Four members of the Bureau for Paranormal Research and Defense sit in a circle: Panya the living mummy, Johann Kraus the Ectoplasmic Man, Liz Sherman the fire-starter, and Dr. Kate Corrigan, a specialist in occultism and folklore. They clasp each other’s hands and look at Johann’s luminous bulb-head as he leads them in their séance. “Mr. Johnson, you have made no secret of your presence here. You wanted to be seen, and felt, for your reasons,” beckons the Ectoplasmic Man to the wayward spirit. “But now we have our reasons to speak with you.”
B.P.R.D.: The Warning # 1 is the most peculiar HellBoy comic I’ve read, not content-wise but concerning the unusual lack of structure and derivative plot. There is a lot going on that has definitely happened elsewhere and without annotation of those sources I found myself lost and unengaged.
The plot focuses on the four aforementioned characters and Abe Sapien, who is on a mysterious mission out in the Colorado Rockies. Back at BPRD base, the four try to contact the ghost of Lobster Johnson and request his help in discovering the name of the man who prophesized the frog plague and messed with Liz’s head. That name, Martin Gilfryd, rings a bell to Panya who remembers a rather persistent fellow in the 1860s that hoped to learn the secret of her resurrection. The group discovers his whereabouts and sets out to find him.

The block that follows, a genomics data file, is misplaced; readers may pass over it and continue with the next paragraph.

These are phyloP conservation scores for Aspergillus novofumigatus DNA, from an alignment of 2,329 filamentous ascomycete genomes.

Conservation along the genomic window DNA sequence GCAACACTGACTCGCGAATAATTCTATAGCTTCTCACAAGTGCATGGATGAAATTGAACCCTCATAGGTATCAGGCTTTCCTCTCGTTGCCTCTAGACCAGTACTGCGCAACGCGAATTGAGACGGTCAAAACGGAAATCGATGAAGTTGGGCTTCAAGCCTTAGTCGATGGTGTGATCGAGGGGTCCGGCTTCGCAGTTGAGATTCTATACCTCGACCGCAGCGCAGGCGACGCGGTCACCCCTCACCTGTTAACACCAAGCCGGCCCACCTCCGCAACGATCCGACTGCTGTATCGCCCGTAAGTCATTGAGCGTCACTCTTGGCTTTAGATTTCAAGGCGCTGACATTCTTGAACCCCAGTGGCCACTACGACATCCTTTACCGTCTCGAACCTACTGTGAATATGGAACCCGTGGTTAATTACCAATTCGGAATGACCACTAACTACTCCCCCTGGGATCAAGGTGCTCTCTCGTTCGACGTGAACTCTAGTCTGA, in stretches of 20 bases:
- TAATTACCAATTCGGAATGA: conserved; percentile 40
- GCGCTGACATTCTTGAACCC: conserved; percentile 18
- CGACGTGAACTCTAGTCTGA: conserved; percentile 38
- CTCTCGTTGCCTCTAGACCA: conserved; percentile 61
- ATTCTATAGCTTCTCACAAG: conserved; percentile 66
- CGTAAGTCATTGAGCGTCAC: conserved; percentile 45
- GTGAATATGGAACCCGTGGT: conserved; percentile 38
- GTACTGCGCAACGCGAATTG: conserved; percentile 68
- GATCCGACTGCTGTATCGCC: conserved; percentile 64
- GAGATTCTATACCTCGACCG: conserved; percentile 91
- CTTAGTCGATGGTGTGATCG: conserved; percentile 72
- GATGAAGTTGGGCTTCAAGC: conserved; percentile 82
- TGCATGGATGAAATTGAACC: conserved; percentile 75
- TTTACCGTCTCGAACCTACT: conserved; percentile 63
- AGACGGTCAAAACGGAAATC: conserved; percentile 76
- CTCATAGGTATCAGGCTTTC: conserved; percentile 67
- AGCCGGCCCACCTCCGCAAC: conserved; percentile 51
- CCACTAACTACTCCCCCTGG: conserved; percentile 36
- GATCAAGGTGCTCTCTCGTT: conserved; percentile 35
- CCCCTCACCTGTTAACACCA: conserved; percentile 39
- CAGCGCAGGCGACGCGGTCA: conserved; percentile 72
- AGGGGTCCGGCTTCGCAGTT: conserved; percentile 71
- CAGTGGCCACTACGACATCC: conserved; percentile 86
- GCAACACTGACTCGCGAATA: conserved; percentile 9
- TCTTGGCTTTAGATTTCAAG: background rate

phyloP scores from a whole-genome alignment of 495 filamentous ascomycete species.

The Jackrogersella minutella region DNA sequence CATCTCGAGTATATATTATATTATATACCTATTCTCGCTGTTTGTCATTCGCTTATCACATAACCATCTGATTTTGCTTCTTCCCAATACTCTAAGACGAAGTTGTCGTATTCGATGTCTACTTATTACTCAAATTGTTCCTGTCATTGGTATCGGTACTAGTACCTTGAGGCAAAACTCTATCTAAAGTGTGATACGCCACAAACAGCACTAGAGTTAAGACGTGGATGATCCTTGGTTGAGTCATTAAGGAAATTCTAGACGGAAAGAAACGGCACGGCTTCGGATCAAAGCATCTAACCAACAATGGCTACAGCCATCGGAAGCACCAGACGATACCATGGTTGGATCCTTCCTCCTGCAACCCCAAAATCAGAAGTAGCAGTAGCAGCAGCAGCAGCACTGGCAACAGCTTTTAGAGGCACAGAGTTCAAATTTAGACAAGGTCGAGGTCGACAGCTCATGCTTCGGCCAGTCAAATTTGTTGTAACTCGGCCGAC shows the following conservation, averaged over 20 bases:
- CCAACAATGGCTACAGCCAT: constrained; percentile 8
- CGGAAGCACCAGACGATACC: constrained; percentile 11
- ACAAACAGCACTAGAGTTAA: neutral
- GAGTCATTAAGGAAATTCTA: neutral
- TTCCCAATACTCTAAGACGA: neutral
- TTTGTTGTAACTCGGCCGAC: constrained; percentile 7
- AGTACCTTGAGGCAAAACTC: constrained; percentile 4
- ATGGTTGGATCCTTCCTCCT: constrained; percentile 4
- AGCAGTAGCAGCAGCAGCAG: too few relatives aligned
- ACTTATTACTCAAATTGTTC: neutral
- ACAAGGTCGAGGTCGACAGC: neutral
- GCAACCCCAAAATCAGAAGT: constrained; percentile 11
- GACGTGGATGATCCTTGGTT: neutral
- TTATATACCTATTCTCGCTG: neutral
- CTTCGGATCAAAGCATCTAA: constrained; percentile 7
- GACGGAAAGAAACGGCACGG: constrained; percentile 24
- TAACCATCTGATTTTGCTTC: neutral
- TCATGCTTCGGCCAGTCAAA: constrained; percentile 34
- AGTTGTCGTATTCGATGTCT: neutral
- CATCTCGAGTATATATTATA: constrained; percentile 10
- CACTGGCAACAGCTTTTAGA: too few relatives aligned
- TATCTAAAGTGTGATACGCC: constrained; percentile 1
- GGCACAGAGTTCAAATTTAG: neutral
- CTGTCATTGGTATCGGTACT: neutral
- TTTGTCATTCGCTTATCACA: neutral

Firstly, I didn’t read the BPRD: War on Frogs so I don’t know the context of that mission on this book. Secondly, I have neither reference to nor explanation of Gilfryd’s significance. If he knows something, what is it? If he can do something, what can he do? What exactly did he do to Liz? There is no clarification to any of these propositions and that considerably detracts from the overall enjoyment of the book. I would be interested in delving more into the series to find all this out, but when the issue doesn’t even help to direct me, the reader, I feel lost and a bit slighted.
Yet, there are praise worthy moments, such as Johann’s awkward confusion before the séance. As Abe is on assignment, Liz and Kate set up the ritual with Panya in the infirmary. Neither of them told Johann this, who waits in his room working on a strange assignment of his own. By the time they get to the infirmary, Johann is so disoriented that Panya is concerned he is uncomfortable by her presence. “No, No. Only surprised,” he explains. “You know, you plan for one thing, and it goes another way. It throws you off.” The scenario gives a bizarre sense of realistic tension to an ectoplasmic entity in a plastic suit and living mummy, which exemplifies even the professionals get disoriented and embarrass themselves.
Guy Davis’s style is very sketchy but emotive. You can see Liz’s jocular demeanor from her body language, and sense Panya steadfastness from her facial expressions. Yet, the sketchy style doesn’t really lend itself to the suspenseful horror that usually accompanies BPRD titles.
BPRD: The Warning # 1 is a surprisingly sub par comic from this creative team and one that is needlessly inaccessible to new readers.
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